Wednesday, November 23, 2005

Education = Prosperity?

In his blog, Professor Jim Horn observes
"What makes this morning’s New York Times
school demonization
any different from the average garden variety one, is that this time, in its
haste to lambaste the schools by making test score comparisons with other
nations, Staples does not bother to note that the other better nation, this time
Japan, has been in economic recession for over 15 years, despite its seemingly
advanced education strategies grounded in homogeneity and groupthink. I ask you,
Mr. Staples, is this the kind of model that we should emulate to keep America
from becoming “a second-rate economic power?”
I think Professor Horn is trying to get our public education system off the hook for being the chief cause of all ills in America, and I agree with him on this point. He makes a great observation that Japan has an education system which is widely viewed as a producer of well-educated kids. Yet their economy is not doing well at all. You could say the same thing about Germany.

But if you buy into this perspective, I think one of the actions you would have to argue for is allocating fewer resources to something we're not so good at (running the public education system), and allocating more to developing the economy to drive up employment and GNP.

Did America become a great economic and political power because our educational system was exceptional -- producing a smarter population than anyone else? If you go back to the dawn of the American industrial age, I don't think that was the case. America's strength flowed from: a) a political environment that allowed entrepreneurs to have a shot of success; b) a wealth of natural resources for the taking; c) a labor force that was willing to work hard to get their shot at the good life; and, d) having the good luck to form our country at the beginning of the Industrial Revolution.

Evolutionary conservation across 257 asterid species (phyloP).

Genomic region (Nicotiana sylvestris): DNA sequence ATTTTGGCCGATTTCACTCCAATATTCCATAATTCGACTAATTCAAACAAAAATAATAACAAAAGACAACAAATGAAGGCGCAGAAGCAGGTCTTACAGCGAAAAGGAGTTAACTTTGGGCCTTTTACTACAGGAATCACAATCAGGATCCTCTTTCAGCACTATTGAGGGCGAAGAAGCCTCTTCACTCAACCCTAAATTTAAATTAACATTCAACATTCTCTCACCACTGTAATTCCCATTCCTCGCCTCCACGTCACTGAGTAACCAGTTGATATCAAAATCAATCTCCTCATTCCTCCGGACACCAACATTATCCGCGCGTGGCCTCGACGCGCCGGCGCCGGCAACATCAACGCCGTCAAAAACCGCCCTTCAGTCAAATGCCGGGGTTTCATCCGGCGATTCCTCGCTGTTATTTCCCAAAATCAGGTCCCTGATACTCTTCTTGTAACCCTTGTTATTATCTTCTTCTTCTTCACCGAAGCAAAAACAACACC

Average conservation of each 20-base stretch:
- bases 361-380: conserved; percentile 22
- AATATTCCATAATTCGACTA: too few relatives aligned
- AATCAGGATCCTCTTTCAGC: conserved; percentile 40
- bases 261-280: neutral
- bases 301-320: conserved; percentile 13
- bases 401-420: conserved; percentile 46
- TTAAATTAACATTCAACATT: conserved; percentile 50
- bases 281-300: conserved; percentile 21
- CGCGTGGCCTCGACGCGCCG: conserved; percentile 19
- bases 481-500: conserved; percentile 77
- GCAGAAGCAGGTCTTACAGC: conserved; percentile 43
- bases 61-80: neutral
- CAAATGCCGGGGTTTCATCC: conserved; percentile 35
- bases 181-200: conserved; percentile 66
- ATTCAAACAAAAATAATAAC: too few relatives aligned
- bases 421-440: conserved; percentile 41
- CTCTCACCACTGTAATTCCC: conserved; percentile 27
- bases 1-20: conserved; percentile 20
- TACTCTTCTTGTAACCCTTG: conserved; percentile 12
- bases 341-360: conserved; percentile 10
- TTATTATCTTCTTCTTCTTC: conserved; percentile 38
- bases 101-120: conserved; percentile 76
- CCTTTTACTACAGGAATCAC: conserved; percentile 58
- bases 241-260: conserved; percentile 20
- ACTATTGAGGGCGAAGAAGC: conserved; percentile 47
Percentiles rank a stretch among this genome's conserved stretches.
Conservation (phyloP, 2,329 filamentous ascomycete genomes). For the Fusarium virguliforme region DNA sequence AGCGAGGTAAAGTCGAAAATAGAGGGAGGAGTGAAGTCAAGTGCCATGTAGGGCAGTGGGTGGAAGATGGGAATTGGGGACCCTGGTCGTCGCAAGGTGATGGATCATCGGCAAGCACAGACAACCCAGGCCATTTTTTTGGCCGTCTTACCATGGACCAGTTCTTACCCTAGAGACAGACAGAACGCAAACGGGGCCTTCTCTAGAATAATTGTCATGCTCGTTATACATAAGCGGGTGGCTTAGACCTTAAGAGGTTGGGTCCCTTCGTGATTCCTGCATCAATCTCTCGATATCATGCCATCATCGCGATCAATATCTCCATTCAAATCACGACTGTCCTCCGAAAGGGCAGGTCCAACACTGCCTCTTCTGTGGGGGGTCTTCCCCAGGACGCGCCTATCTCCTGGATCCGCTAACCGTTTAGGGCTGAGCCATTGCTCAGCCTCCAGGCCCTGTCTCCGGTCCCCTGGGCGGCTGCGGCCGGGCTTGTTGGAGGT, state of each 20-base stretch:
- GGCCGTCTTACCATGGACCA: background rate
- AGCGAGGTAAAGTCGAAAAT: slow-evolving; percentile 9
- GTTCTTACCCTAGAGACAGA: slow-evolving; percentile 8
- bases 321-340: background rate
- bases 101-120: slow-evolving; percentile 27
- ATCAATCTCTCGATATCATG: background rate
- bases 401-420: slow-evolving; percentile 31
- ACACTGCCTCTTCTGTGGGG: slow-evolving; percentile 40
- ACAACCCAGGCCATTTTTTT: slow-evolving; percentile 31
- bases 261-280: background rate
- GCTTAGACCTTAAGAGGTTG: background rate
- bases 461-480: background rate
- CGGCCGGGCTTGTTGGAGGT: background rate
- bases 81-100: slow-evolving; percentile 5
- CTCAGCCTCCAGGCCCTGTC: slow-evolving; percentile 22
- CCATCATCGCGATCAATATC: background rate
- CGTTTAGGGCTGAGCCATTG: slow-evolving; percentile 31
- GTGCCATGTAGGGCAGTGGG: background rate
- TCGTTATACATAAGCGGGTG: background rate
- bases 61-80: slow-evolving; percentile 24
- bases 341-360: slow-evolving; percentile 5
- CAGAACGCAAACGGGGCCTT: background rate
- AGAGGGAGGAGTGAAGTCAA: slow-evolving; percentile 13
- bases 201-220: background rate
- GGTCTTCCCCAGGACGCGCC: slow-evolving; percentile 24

You didn't need much education to work in a steel mill and earn a good wage. But that was because we had lots of steel mills, and came to dominate the world market. We've lost many of those manufacturing jobs to other countries. The whole middle class is disappearing from our economy. We increasing have only highly educated professionals and hamburger flippers, with not much in between. We need to have industries that employ lots of people. Even better if those products are desired outside our country and we can generate export income.
Many American jobs have been lost to uneducated workers elsewhere in the world. Maybe its more important to have employed Americans than educated Americans. These aren't mutually exclusive conditions, but you can't eat a diploma.

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